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Anesth Analg. 2010 May 1;110(5):1383-92. doi: 10.1213/ANE.0b013e3181d783c8.

Population pharmacokinetics of dexmedetomidine in infants after open heart surgery.

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  • 1Division of Clinical Pharmacology and Therapeutics, Abramson Research Center, The Children's Hospital of Philadelphia, Philadelphia, PA 19104, USA.



Dexmedetomidine is a highly selective alpha(2)-agonist with hypnotic, analgesic, and anxiolytic properties. In adults, it provides sedation while preserving respiratory function facilitating extubation. Only limited pharmacokinetic data are available for pediatric patients. The primary aim of this study was to determine the pharmacokinetics of dexmedetomidine in infants after open heart surgery.


We evaluated 36 infants, aged 1 to 24 months, after open heart surgery. Cohorts of 12 infants requiring mechanical ventilation after open heart surgery were enrolled sequentially to 1 of the 3 initial loading dose-continuous IV infusion (CIVI) regimens: 0.35-0.25, 0.7-0.5, or 1-0.75 microg/kg-microg/kg/h. The initial loading dose was administered over 10 minutes immediately postoperatively followed by a CIVI of up to 24 hours. Plasma dexmedetomidine concentrations were determined using a validated high-performance liquid chromatography tandem mass spectrometry assay. A population nonlinear mixed effects modeling approach was used to characterize dexmedetomidine pharmacokinetics.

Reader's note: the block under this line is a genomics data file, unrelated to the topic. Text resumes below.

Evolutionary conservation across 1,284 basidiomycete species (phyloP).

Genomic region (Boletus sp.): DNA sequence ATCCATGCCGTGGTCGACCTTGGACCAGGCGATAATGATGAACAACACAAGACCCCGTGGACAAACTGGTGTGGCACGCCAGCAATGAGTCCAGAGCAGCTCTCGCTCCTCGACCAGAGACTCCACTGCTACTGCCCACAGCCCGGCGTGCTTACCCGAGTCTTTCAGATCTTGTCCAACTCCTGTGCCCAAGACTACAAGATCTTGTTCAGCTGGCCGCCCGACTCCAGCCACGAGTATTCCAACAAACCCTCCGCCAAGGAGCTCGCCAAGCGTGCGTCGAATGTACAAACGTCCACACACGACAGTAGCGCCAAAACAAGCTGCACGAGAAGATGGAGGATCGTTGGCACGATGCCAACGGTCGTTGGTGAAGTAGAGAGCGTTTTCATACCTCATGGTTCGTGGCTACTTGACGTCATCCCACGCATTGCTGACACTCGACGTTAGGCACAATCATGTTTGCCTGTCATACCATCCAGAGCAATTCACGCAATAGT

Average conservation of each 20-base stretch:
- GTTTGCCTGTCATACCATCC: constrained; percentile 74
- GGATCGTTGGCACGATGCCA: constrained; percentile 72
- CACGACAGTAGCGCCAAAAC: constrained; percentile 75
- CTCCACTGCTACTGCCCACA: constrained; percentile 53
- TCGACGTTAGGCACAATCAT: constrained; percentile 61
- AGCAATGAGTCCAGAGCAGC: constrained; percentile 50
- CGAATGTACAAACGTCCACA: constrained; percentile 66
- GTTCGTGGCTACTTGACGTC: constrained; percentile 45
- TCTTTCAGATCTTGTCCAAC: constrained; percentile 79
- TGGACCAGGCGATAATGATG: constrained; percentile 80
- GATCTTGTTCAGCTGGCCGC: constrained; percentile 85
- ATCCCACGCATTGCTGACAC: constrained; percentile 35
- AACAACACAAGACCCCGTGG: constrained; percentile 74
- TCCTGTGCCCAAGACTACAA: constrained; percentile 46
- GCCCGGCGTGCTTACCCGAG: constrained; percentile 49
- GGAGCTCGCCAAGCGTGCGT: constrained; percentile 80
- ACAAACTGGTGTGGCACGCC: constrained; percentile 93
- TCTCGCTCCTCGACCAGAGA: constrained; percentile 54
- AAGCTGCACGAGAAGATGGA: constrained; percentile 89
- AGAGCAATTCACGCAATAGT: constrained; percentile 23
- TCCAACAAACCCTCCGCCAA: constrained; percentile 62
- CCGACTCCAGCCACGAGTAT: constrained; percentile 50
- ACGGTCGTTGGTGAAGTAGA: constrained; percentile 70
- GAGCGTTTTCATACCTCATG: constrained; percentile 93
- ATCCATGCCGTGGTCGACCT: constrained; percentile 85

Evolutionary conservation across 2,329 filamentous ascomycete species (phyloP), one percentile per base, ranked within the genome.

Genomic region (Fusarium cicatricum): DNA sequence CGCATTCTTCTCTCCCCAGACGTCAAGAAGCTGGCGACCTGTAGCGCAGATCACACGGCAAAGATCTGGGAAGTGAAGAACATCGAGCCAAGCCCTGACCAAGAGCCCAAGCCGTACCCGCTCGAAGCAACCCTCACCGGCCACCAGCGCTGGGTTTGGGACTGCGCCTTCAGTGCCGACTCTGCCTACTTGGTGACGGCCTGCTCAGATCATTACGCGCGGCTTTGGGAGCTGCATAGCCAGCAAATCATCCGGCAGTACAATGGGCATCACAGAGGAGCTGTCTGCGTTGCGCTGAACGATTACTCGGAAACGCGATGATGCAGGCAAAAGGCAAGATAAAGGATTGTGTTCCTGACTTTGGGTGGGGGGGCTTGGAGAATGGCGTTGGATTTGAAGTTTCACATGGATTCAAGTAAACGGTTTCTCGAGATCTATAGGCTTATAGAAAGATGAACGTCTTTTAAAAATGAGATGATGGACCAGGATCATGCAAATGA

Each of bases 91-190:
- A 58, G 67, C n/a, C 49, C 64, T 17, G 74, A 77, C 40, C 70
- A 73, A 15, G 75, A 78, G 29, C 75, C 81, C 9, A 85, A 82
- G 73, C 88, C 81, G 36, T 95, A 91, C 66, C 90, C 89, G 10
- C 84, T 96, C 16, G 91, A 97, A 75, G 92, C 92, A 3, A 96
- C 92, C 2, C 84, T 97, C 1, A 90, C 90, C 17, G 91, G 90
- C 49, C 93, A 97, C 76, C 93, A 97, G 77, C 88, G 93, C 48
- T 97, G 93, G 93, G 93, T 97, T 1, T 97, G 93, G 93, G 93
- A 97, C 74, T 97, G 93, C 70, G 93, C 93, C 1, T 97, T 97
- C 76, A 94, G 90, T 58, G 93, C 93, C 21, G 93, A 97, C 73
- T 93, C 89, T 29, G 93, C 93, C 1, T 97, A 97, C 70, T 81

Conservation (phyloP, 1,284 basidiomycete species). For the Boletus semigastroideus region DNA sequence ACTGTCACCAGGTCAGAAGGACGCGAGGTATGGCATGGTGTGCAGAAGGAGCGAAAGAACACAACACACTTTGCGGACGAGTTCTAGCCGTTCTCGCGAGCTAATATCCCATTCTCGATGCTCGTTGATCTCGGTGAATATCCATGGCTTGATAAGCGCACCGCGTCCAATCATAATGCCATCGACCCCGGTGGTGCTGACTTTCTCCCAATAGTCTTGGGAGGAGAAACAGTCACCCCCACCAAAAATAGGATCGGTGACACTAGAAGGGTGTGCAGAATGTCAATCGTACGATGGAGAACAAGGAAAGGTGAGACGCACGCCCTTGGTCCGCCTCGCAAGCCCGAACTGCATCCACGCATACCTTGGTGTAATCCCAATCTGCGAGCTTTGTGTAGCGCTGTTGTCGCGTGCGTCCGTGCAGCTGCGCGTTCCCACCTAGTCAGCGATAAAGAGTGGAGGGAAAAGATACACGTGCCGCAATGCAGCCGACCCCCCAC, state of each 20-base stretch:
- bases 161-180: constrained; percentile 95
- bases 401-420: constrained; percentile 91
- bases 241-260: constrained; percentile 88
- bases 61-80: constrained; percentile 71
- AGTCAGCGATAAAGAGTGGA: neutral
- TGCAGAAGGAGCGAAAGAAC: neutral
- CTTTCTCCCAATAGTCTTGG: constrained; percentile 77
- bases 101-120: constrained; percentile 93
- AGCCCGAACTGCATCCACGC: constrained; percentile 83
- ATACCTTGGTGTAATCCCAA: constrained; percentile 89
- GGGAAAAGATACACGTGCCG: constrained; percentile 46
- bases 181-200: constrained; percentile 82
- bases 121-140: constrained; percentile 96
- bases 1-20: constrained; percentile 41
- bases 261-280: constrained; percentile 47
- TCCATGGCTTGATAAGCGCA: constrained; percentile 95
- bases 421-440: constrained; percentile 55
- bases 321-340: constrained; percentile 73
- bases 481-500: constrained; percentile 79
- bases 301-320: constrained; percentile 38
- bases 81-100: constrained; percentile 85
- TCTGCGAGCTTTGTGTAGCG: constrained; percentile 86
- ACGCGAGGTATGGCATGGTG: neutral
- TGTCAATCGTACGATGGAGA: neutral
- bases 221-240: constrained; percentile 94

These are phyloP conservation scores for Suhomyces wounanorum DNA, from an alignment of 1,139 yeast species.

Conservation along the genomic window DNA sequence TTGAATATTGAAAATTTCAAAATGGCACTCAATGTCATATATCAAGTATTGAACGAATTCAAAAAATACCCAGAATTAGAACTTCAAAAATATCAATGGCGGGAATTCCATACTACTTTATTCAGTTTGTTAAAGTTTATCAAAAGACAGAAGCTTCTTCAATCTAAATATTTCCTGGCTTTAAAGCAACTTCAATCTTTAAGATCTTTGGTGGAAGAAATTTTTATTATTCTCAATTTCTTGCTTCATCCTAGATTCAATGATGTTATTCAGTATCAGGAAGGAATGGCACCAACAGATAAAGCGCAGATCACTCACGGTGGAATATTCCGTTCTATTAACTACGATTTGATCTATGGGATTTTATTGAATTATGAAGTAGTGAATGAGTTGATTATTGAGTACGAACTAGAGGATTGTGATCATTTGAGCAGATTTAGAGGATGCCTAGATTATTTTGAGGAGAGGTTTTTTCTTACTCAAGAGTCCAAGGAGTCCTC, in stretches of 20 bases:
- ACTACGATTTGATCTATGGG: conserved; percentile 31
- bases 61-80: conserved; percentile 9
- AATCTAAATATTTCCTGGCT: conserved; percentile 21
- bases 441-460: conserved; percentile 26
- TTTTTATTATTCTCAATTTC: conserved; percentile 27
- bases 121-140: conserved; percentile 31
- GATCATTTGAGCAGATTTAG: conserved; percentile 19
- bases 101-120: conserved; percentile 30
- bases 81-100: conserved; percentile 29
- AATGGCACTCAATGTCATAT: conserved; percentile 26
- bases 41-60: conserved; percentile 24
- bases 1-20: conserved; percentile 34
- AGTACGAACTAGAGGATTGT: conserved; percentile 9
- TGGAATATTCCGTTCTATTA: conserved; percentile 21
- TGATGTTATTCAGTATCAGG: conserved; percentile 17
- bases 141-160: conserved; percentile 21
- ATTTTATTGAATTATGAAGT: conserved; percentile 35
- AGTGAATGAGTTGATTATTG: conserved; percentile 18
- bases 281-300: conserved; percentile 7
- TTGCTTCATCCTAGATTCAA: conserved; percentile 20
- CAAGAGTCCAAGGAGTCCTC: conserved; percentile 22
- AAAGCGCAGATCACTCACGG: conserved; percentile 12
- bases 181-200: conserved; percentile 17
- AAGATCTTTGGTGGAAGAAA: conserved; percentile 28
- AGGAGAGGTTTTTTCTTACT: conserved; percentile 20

Pharmacokinetic parameters of dexmedetomidine were estimated using a 2-compartment disposition model with weight on drug clearance, intercompartmental clearance, central and peripheral volume of distributions, total bypass time as a covariate on clearance and central volume of distribution, and age and ventricular physiology as covariates on clearance. Infants demonstrated a clearance of 28.1 mL/min/kg(0.75), intercompartmental clearance of 93.4 mL/min/kg(0.75), central volume of distribution of 1.2 L/kg, and peripheral volume of distribution of 1.5 L/kg.


Dexmedetomidine clearance increased with weight, age, and single-ventricle physiology, whereas total bypass time was associated with a trend toward decreasing clearance, and central volume of distribution increased as a function of total bypass time. The dependence of clearance on body weight supports current practice of weight-based dexmedetomidine dosing, whereas the clinical impact of the remaining covariate effects requires further investigation. Initial loading doses in the range of 0.35 to 1 microg/kg over 10 minutes and CIVI of 0.25 to 0.75 microg/kg/h were well tolerated in this infant population.

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